People who have filed for bankruptcy in North Carolina are trying to improve their financial circumstances. Whether the overwhelming debt is due to medical expenses, a job loss, or for other reasons, there will be a sense of relief when the process is completed. However, the ability to buy a home is often a concern.
Factors in buying a house post-bankruptcy
There are several factors that weigh heavily in the ability to purchase a home. If it is a Chapter 7 liquidation bankruptcy, it generally takes up to four years after the debts were discharged or the case was dismissed to qualify for a loan. In a Chapter 13 reorganization in which payments are made to a trustee for three or five years, the credit score is not damaged as much as it is in Chapter 7. If Chapter 13 results in a discharge, it takes at least four years from the filing date and two years from the dismissal to apply for a conventional loan.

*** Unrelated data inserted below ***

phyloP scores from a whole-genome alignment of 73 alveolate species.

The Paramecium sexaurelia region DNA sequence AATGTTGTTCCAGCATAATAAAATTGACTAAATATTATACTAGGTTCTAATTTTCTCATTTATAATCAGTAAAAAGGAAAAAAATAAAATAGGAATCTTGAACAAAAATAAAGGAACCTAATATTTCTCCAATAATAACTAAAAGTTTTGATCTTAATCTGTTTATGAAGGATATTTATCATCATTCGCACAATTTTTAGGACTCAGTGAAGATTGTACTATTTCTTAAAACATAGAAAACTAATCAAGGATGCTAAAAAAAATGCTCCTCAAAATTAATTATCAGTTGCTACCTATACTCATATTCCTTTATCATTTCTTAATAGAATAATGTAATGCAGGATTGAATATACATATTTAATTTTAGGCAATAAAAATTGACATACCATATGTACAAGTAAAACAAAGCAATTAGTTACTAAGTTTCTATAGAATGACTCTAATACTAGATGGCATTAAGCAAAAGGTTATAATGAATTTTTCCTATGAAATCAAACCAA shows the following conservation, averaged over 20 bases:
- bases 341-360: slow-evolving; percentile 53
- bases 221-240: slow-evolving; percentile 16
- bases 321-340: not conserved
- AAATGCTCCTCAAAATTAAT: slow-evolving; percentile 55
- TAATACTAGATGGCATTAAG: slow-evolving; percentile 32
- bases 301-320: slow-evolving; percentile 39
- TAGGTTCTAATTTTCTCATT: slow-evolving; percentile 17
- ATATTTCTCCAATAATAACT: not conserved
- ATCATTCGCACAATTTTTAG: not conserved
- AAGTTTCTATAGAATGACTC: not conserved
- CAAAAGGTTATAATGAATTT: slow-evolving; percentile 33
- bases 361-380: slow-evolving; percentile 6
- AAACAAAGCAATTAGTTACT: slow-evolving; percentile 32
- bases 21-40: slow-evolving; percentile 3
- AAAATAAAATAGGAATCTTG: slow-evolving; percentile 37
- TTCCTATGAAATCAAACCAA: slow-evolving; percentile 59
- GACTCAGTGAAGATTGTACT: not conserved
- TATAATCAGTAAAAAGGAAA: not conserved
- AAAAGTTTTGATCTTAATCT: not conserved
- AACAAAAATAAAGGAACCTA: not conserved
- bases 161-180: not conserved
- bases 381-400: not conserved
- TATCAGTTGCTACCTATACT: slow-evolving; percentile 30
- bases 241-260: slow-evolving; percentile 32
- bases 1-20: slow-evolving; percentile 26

It is imperative to repair credit by re-establishing it with a new credit card – often secured – and making the payments on time. When applying for the mortgage, a letter of explanation as to why the bankruptcy was necessary can ease lenders’ concerns. Getting a preapproval is a way to be prepared for how much is available to spend to buy a home. It also tells the sellers and real estate professionals that there is funding to make the purchase. There will be lender inquiries into the homebuyer. This requires providing financial information and the current assets, debts, employment situation, and income. Following these steps is critical after a bankruptcy.
It is possible to get a mortgage after bankruptcy
One reason people who could benefit from bankruptcy are reluctant to file is due to fear about the future. It is possible to buy a home after rebuilding their credit. Understanding the process is essential. Having experienced advice from the start can be helpful with filing and knowing how to get into a stronger financial position after the bankruptcy case is complete.